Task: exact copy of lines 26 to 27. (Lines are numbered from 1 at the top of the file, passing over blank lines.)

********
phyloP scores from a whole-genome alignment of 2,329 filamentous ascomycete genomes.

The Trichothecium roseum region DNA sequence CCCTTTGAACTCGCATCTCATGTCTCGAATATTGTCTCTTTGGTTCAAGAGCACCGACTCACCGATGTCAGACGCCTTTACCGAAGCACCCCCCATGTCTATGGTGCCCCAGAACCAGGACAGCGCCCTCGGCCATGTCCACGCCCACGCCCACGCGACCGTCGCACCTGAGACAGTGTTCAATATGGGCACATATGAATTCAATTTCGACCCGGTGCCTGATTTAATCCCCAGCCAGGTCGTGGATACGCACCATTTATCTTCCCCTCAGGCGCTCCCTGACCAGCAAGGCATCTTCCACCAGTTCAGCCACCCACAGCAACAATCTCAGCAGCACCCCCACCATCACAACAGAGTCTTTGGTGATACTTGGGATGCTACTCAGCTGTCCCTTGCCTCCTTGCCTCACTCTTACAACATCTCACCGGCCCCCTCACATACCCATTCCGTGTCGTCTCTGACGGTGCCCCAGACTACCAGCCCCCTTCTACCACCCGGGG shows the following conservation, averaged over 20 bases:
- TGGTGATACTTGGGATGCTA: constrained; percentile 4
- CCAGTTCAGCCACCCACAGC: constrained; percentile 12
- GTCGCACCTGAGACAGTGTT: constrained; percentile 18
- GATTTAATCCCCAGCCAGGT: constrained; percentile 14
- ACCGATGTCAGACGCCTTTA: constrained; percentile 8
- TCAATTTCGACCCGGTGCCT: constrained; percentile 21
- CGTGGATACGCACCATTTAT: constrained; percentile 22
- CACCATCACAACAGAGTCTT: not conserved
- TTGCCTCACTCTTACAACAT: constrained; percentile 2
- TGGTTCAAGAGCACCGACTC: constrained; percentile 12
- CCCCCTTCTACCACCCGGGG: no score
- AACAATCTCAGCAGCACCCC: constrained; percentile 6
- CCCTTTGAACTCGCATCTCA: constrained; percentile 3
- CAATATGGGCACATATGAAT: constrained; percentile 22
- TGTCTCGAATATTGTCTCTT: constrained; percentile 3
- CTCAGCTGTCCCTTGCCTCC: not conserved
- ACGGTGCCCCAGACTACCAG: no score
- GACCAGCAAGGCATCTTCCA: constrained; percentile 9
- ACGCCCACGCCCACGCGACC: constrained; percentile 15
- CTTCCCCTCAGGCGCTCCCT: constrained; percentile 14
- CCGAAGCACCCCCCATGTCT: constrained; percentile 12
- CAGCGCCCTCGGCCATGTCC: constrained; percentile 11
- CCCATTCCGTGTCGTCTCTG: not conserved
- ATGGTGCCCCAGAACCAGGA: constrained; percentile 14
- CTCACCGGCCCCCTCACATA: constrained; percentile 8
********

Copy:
- ATGGTGCCCCAGAACCAGGA: constrained; percentile 14
- CTCACCGGCCCCCTCACATA: constrained; percentile 8